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What Your Landlord Won’t Tell You

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Many of us are caught in limbo as we wait to buy our first home. Whether we are caught because of a bad housing market or because of a bad balance in our savings account, we are caught just the same. Torn between a mortgage and living with the parents, we decide to rent an apartment. It's not exactly ownership, but for the time being it'll do.

With no lawn to water, no walk to shovel, and a gym on the premises, there are some advantages to apartment life. However, like most things, the positives are accompanied by a handful of negatives. Many of us, with no experience to serve as a guide, learn the hard way that these negatives usually involve what your landlord won't tell you. Or, at least, what your landlord will only tell you in the subtlest means possible.

The pipes are old and your water might be a little brown: Last time I checked, rust wasn't part of the food pyramid. Still, some apartments, particularly those with very outdated buildings, have their original water pipes, making it clear that your water will be anything but. If you notice brown colored liquid pouring from your faucet, ask your landlord or leasing office about it. As their resident, you shouldn't have to drink potentially unhealthy H20.

Twenty-four hour maintenance really means "Leave a voicemail and we'll get to it in a few days": I lived in a building once where 24 hour maintenance was practically the slogan of the leasing office. They sold the idea to future residents, letting them know that if they needed anything, maintenance was only a phone call away. There was, however, one problem.

In order to contact maintenance you had to call the leasing office, an office open only from 9-5 on the weekdays and 12-5 on weekends. Having the office provide you with a direct line to maintenance wasn't, as they put it, "allowed."

You might not get your deposit back, even if you deserve it: These days, deposits for apartments are ridiculous. Ranging from a couple hundred dollars to the first month's rent, the amount of money you are forced to fork out hardly seems to be in relation to the amount of damage you will cause.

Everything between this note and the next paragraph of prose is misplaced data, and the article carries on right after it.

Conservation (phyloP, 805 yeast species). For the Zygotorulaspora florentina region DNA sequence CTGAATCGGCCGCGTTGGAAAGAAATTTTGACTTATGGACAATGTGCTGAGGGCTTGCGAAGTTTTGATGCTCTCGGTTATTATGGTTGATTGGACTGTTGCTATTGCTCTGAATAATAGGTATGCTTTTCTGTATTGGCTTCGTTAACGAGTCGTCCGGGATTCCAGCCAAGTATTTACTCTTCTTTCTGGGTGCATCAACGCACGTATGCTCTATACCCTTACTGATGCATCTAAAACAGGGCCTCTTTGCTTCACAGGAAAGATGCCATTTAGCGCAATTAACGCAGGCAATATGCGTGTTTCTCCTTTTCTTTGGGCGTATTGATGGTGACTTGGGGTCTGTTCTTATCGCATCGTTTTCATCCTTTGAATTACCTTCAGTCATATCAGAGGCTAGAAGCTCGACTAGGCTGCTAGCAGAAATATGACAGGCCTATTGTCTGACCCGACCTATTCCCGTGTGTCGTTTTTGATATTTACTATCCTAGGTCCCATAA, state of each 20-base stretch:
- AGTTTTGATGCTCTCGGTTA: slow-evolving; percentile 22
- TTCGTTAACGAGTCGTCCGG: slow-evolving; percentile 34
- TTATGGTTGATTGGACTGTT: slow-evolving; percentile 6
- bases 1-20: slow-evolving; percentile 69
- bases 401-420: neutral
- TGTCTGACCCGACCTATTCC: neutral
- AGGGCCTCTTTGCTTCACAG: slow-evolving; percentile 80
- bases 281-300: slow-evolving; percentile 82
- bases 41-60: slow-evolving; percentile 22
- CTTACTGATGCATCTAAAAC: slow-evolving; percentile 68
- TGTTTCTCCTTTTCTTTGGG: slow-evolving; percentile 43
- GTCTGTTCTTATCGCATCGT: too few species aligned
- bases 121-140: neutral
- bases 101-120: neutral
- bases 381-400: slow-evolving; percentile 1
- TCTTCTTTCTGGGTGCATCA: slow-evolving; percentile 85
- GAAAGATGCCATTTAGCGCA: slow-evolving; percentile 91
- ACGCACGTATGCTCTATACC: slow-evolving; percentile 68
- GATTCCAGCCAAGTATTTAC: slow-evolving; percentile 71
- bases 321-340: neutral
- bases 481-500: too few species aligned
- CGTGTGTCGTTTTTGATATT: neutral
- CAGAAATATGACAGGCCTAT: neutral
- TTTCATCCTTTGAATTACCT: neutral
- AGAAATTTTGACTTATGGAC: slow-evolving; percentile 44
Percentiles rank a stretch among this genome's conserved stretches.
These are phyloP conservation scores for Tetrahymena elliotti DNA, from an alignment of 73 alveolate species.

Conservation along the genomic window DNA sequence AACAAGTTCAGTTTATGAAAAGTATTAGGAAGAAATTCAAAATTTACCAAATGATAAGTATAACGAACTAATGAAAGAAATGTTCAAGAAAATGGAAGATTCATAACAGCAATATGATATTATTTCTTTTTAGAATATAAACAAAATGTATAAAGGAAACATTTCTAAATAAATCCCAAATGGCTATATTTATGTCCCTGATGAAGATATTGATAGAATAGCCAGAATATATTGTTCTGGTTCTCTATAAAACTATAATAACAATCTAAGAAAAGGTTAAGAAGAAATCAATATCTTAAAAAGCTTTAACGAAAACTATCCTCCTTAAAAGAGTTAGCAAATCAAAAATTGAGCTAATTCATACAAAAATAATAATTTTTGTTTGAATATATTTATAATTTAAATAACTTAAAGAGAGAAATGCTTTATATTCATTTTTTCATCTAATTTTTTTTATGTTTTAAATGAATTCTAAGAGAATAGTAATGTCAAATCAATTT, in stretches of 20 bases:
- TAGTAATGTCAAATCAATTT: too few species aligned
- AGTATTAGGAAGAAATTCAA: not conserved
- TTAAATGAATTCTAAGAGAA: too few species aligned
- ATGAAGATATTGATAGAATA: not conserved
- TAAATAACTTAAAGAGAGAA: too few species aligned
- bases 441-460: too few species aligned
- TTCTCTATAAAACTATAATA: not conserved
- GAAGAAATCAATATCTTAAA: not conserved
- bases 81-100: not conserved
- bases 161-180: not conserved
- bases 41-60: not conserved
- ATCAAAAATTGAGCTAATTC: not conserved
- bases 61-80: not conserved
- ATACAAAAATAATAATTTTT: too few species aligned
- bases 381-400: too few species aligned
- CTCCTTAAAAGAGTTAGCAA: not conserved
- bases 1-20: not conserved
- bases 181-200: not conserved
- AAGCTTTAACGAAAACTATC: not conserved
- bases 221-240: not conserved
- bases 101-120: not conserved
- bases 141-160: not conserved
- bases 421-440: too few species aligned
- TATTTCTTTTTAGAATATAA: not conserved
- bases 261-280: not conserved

Unless you are planning on throwing a ton of raging parties or are giving up cleaning for a year, you probably plan to see at least part of your deposit when your lease is up. Don't count on it.

Some apartments not only deduct for damage you've caused, they also deduct for changes they want to make. Their decision to re-carpet your unit may have nothing to do with you, but that doesn't mean you won't foot the bill.

Even if your lease is up, you have to give notice in writing: If you signed a lease for a year, you expect to be contractually liberated in twelve months. Sometimes this is true, but sometimes your freedom isn't automatic. You have to give notice to vacate in writing at least a month prior to your departure.

It seems a tad redundant. After all, your signing a lease for just a year kind of hints that you plan to stay just a year, but some apartment complexes enforce the "in writing" rule, hoping that people will forget and fall through the cracks, back into their complex.

Not all apartment complexes are out to get you or rip you off. Some are genuinely interested in giving you a nice place to live and don't hide any of the aforementioned. Still, signing an apartment lease or a contract of any sort requires vigilance on your part. Know what you're getting into so you know how to get out.

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